Pregnancy Discomforts

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Today Andie talks about pregnancy discomforts and how to prevent and relieve them during pregnancy.

Points from the video:

Anyone that knows me for a minute knows I love pregnancy. I love EVERYONE’s pregnancy, and I was obsessed with my own. If I get to choose my heaven, and I like to hold power so in my mind I do, my heaven will be me, big bellied and full of dancing life. Pregnancy is my jam!

Although I consider pregnancy to be the absolute highlight of a woman’s life, I can admit, I suppose, that it is riddled with a few unpleasantries.

Discomforts of pregnancy.

Discomforts can be your first indication that a little person is on board. These discomforts can come and go as you grow, or they can become your not-so-best friend and last until you are holding your baby. Pregnancy and women don’t come with a nice, built-in crystal ball, so we don’t always have an idea of who will be blessed with any one of the not-so-fun parts.

What’s important to remember is every woman is unique, as is every baby and pregnancy. You could be one of the elite that get off clean and without pregnancy pains or you could be on the opposite end of the spectrum and suffer through an uncomfortable pregnancy.

There is no way anyone wants to sit and listen to me talk about every single possible discomfort, so I just picked out a few of the more common ones. If there is something you were hoping to hear about (hairy nipples or a belly happy trail, etc.) feel free to ask in the comments. I do want to say, though, that although all of these “conditions” of pregnancy are really normal, if you are having concerns or questions about them, it would be right to talk to your midwife.

For my sanity and so I don’t forget anything, I’m going to start at the top of the head.

Headaches in Pregnancy

Headaches can happen anytime in your pregnancy, and their cause is not quite pin pointed. Tension, congestion, and even constipation can be the culprit of a pregnancy headache. This is one area that I really recommend you to pay attention to if you have concerns, because headaches that cannot be relieved or have other symptoms like swelling of hands feet and face, changes in vision, or elevated blood pressure can be a sign of other issues.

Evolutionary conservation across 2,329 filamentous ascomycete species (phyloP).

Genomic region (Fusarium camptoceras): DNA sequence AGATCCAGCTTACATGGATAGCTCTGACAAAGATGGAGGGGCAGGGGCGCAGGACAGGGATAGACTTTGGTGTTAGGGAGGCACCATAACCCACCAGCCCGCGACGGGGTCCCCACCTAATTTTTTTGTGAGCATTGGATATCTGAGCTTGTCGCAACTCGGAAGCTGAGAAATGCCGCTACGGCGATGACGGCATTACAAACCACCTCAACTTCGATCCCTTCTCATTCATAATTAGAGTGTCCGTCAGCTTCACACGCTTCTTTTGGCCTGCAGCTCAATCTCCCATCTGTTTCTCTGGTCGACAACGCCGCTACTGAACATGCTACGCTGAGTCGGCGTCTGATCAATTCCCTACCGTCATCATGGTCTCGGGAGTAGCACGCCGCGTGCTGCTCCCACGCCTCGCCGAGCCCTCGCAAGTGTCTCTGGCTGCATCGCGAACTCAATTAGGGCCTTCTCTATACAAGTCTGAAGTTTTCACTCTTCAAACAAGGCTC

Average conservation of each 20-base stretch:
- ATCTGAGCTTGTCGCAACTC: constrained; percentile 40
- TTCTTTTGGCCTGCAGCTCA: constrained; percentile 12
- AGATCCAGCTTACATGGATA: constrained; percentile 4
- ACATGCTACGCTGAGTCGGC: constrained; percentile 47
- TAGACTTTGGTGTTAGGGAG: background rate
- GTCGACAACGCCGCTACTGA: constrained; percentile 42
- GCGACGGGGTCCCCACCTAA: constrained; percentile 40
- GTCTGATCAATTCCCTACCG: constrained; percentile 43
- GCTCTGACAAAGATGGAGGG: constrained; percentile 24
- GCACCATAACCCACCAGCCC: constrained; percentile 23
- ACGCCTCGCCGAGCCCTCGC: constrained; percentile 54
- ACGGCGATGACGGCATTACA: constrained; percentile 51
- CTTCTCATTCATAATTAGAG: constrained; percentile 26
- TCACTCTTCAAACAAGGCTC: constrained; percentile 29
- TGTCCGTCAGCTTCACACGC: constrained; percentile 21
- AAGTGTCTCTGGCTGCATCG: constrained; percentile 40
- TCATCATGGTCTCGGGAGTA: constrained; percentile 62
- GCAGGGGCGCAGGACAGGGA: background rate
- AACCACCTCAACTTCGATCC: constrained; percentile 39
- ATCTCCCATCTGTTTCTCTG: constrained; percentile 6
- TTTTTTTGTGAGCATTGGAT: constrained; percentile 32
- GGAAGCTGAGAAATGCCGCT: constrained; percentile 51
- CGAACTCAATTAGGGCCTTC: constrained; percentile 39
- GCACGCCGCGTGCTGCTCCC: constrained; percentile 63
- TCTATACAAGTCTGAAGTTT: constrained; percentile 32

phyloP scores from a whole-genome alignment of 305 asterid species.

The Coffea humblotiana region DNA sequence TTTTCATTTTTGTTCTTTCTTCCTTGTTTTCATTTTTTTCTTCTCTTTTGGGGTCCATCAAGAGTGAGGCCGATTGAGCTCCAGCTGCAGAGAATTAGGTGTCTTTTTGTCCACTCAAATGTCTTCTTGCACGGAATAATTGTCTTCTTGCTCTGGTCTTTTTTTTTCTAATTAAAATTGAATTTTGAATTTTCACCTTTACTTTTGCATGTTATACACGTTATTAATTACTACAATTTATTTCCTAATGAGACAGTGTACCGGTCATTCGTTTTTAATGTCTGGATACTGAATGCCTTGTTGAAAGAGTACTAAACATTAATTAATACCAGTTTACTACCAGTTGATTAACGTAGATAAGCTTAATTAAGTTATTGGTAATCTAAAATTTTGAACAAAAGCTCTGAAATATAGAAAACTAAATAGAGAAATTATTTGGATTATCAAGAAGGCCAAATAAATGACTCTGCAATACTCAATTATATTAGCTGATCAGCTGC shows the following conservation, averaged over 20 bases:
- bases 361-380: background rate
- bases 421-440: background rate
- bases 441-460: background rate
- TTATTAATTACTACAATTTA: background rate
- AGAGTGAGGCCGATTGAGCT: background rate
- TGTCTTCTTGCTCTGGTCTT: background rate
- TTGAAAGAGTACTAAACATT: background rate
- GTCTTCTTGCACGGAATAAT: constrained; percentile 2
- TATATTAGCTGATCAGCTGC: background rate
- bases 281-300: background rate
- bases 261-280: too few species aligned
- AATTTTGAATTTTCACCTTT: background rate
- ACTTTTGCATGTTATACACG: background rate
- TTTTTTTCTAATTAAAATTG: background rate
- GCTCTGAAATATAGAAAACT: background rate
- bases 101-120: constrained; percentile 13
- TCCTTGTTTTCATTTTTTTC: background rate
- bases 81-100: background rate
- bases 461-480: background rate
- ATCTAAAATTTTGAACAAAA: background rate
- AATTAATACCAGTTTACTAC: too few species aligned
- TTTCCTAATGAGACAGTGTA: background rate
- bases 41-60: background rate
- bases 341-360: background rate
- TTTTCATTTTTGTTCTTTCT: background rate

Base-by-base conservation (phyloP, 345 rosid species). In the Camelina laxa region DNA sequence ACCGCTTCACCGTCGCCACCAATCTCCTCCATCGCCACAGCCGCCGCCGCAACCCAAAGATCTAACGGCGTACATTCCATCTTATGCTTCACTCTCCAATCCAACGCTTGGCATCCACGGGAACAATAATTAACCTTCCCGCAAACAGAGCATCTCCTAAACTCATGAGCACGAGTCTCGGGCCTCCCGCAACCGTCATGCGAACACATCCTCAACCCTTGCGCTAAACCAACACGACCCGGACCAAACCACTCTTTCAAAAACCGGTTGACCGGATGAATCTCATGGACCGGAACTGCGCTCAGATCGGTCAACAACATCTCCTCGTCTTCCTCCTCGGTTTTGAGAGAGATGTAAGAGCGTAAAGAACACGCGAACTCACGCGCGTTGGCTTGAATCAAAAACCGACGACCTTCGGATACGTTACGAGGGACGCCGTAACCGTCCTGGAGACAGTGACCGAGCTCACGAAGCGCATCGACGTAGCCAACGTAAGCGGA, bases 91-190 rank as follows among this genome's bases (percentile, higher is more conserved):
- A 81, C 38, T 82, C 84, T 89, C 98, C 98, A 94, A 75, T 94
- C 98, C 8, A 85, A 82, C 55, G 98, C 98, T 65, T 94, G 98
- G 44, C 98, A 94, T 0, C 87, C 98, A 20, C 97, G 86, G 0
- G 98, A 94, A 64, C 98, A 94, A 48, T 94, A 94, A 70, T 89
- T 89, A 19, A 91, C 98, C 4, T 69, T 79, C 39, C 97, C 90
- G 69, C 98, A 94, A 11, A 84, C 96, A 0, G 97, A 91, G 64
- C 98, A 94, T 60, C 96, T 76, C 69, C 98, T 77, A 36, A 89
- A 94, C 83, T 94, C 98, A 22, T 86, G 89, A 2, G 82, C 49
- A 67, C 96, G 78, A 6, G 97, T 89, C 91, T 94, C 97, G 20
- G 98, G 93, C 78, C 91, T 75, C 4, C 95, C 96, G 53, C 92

Be sure to communicate with your midwife if your headaches are bothering you. Let her know if you are experiencing any other symptoms along with your headaches as well. Try using a cold pack on your forehead or back of neck to relieve a headache. Rest in a quiet place with low lights, and close your eyes.

Nasal Congestion or a Stuffy Nose

The hormones that help us get pregnant and stay pregnant, like to muck things up and dry out the lining inside your nose. That causes swelling and inflammation, which, in turn, shrinks the opening. This causes us to feel like we can’t breathe through our nose when pregnant.

There are a few tricks you can try to relieve pregnancy congestion. Placing a warm wash cloth on your face can reduce congestion. Drinking a lot of water can help to thin the mucus in your sinuses. Or, try sleeping with your head elevated with extra pillows. A humidifier or a warm steamy shower can also help relieve pregnancy congestion.

Shortness of Breath During Pregnancy

So, you can’t breathe because the sinus swelling. Let’s throw in some shortness of breath in pregnancy too, right? We can thank our growing uterus and the upward pressure from those internal changes to the literal “we don’t have room to breathe” issue.

Shrinking your baby isn’t really an option, so try these tips to help with shortness of breath during pregnancy. When you are in motion, move slower, and take rests when needed. Try to make space in your abdomen and open up your rib cage by lifting your arms above your head, allowing more air in. Avoid lying on your back, and elevate your head to sleep.

Let’s move from the nose to the mouth. This is probably one of the more common discomforts in pregnancy - nausea and or vomiting, morning sickness.

Nausea or Vomiting

Like I said, it's common and normal to have a nausea when you're pregnant. Again, those pregnancy hormones are at work. Typically, nausea and vomiting plague the first trimester and kindly packs their bags and lets us be for the next two trimesters. On occasion, though, it is the house guest that doesn’t know when to leave.